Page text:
By Cindy Chang
A court-appointed panel will now be asked to monitor the use of force by sheriff's deputies in Los Angeles County jails, part of a far-reaching settlement to a lawsuit alleging brutal beatings of inmates.
Approved Tuesday by county supervisors, the settlement stipulates that jailers would be directed to only strike an inmate in the head when the inmate poses a serious danger.
It also calls for the Sheriff's Department to revise its written use-of-force policy, provide additional training for jail deputies and institute a system of checks and balances for investigating incidents.
In reforming the nation's largest county jail system, new Sheriff Jim McDonnell will likely be dealing with court oversight on another front as well. Citing a dramatic increase in jail suicides, the U.S. Department of Justice is moving forward with a consent decree governing the treatment of mentally ill inmates.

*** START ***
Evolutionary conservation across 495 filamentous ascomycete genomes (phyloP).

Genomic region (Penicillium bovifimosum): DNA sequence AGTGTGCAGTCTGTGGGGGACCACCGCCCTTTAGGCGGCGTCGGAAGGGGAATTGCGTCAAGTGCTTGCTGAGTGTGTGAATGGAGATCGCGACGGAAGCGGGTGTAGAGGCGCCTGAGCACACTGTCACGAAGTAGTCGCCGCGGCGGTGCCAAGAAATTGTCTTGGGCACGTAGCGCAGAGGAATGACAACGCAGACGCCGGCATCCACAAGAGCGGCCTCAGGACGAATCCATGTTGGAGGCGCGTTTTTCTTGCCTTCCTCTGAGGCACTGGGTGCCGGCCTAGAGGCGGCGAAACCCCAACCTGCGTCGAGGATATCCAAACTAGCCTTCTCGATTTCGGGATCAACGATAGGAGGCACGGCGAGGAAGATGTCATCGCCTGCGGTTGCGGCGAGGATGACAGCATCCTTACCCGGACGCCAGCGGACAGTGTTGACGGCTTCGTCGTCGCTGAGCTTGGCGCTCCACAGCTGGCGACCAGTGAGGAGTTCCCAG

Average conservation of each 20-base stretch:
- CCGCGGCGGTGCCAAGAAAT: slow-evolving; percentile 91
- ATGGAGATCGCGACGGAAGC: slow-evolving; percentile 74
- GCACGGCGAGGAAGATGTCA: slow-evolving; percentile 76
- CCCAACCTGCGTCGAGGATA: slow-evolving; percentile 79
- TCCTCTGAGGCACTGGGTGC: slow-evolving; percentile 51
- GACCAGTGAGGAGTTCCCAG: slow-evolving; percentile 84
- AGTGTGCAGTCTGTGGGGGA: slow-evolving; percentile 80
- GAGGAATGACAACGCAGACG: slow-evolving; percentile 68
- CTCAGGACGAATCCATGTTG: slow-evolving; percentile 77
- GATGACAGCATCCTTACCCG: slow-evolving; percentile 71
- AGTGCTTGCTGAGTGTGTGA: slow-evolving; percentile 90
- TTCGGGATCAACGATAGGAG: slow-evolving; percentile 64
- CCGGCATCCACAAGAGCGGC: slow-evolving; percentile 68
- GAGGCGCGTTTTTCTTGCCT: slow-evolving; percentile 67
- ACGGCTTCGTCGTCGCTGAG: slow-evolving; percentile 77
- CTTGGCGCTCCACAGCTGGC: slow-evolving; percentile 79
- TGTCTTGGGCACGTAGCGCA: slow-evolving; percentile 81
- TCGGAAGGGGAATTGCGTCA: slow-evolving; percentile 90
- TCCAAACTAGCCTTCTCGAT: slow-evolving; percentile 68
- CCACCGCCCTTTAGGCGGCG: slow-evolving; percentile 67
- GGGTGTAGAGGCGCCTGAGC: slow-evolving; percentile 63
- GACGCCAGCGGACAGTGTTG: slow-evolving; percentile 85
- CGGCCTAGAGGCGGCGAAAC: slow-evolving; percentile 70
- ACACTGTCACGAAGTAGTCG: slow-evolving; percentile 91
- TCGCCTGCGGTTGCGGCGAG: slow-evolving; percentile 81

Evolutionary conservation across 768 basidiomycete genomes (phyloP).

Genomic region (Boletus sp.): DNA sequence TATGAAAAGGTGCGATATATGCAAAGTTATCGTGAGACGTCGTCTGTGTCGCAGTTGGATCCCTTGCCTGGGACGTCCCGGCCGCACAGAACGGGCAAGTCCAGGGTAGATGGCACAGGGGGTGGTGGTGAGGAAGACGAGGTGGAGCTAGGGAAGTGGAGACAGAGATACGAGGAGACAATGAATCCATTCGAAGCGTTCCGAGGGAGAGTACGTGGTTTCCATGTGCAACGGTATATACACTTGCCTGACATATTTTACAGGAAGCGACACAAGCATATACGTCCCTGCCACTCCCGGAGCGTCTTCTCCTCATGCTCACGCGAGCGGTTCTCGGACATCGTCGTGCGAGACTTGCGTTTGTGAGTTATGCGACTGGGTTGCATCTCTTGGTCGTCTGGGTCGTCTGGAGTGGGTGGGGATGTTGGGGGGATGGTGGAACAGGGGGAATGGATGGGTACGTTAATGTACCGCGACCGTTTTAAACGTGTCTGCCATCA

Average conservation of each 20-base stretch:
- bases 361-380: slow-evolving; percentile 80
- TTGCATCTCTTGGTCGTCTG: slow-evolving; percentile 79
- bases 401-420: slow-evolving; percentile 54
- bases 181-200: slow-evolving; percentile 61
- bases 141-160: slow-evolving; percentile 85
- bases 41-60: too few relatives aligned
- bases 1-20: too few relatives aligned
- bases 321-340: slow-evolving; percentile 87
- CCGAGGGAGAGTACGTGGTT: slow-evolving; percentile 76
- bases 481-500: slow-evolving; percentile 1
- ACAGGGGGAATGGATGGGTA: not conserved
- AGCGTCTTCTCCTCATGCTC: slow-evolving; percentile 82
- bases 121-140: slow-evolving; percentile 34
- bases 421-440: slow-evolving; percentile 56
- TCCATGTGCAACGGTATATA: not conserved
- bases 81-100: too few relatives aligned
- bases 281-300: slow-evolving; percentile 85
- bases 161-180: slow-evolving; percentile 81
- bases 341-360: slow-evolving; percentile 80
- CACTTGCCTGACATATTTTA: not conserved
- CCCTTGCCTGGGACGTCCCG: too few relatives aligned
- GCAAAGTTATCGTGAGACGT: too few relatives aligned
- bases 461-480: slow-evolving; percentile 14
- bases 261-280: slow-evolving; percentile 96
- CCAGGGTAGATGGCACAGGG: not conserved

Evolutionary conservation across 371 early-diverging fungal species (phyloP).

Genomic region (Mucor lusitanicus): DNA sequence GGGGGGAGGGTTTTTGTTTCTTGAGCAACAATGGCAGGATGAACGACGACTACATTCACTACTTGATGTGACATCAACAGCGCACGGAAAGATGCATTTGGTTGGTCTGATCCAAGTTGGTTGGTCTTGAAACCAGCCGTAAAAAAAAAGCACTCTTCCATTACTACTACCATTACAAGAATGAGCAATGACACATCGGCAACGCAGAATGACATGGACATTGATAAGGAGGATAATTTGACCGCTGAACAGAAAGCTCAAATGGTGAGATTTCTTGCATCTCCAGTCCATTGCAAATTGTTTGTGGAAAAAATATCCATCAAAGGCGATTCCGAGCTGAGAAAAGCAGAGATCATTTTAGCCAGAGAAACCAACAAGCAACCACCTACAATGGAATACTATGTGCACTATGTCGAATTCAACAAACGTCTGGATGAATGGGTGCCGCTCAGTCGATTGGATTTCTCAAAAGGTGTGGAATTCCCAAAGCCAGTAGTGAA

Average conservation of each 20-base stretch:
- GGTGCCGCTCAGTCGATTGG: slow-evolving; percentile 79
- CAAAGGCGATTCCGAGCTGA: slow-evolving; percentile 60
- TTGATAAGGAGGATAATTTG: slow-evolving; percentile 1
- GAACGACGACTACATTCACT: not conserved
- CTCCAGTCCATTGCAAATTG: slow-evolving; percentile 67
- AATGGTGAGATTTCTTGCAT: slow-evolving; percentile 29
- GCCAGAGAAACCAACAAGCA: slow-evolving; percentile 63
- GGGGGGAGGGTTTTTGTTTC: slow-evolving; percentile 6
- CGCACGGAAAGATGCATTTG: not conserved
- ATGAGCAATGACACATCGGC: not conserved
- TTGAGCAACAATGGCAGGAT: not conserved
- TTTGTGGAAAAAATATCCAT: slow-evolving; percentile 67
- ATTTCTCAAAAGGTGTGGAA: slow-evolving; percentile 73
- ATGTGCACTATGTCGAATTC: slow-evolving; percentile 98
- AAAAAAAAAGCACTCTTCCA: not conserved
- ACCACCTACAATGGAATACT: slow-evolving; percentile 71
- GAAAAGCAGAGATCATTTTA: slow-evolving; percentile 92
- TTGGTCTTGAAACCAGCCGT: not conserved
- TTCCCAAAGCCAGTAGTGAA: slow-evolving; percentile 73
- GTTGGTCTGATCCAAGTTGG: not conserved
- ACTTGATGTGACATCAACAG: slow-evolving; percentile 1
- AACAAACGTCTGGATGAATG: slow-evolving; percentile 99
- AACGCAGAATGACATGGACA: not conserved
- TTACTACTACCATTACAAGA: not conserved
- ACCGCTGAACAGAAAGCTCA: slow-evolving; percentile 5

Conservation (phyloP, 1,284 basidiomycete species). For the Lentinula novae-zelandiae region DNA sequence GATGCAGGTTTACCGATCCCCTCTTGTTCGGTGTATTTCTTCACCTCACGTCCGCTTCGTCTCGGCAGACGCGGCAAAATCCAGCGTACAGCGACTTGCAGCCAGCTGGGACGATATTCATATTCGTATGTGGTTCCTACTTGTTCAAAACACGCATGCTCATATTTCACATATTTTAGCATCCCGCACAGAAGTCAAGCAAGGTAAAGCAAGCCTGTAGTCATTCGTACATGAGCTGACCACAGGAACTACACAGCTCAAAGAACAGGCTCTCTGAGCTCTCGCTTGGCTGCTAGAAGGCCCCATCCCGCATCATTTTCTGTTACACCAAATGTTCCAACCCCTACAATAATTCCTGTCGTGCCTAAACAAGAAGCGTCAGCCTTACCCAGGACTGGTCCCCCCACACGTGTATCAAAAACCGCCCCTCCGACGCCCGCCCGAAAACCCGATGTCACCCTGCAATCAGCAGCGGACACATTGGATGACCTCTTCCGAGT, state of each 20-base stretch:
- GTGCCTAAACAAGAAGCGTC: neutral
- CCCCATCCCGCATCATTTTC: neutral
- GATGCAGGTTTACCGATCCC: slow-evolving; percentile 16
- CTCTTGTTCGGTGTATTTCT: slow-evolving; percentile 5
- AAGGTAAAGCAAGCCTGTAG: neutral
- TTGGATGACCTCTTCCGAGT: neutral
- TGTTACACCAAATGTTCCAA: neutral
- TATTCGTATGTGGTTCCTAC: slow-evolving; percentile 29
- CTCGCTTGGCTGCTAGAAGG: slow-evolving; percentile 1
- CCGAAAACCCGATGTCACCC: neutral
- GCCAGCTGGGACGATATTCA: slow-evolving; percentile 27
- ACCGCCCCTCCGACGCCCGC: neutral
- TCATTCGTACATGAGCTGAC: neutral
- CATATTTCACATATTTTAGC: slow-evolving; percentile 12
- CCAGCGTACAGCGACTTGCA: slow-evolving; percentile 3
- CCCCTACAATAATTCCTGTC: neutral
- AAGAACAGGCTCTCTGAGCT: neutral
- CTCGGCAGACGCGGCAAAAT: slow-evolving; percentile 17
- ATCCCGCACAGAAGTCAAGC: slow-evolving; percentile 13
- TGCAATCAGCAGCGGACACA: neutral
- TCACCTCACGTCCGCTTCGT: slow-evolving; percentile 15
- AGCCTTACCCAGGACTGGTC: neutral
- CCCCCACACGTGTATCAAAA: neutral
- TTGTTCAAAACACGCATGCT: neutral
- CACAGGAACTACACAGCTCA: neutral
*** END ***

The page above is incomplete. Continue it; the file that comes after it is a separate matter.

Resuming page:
The settlement in the inmate beating case echoes the recommendations made in 2012 by the Citizens' Commission on Jail Violence.
But while the commission's report was merely advisory, the settlement will be enforced by a federal judge, differing from a consent decree in name only.
"In the end, the Sheriff's Department is not going to be able to say, 'No, we don't want to do it,'" said Peter Eliasberg, legal director of the ACLU of Southern California and an attorney for the plaintiffs.
"If the panel says they have to make this change, they're going to have to make it."
Many of the Citizens' Commission's recommendations have been implemented by the Sheriff's Department. The number of major-force incidents, such as deputies kicking suspects in the head or causing bone fractures, appears to be down, with three reported in the first nine months of this year. Eliasberg said the ACLU is receiving fewer complaints from inmates about such incidents.
Still, he said, the settlement provides added insurance that jail conditions will continue to improve.
"Before the CCJV, it was a disaster," Eliasberg said of the county jails, which hold about 19,000 inmates. "It's better now but it still needs a significant amount of work."
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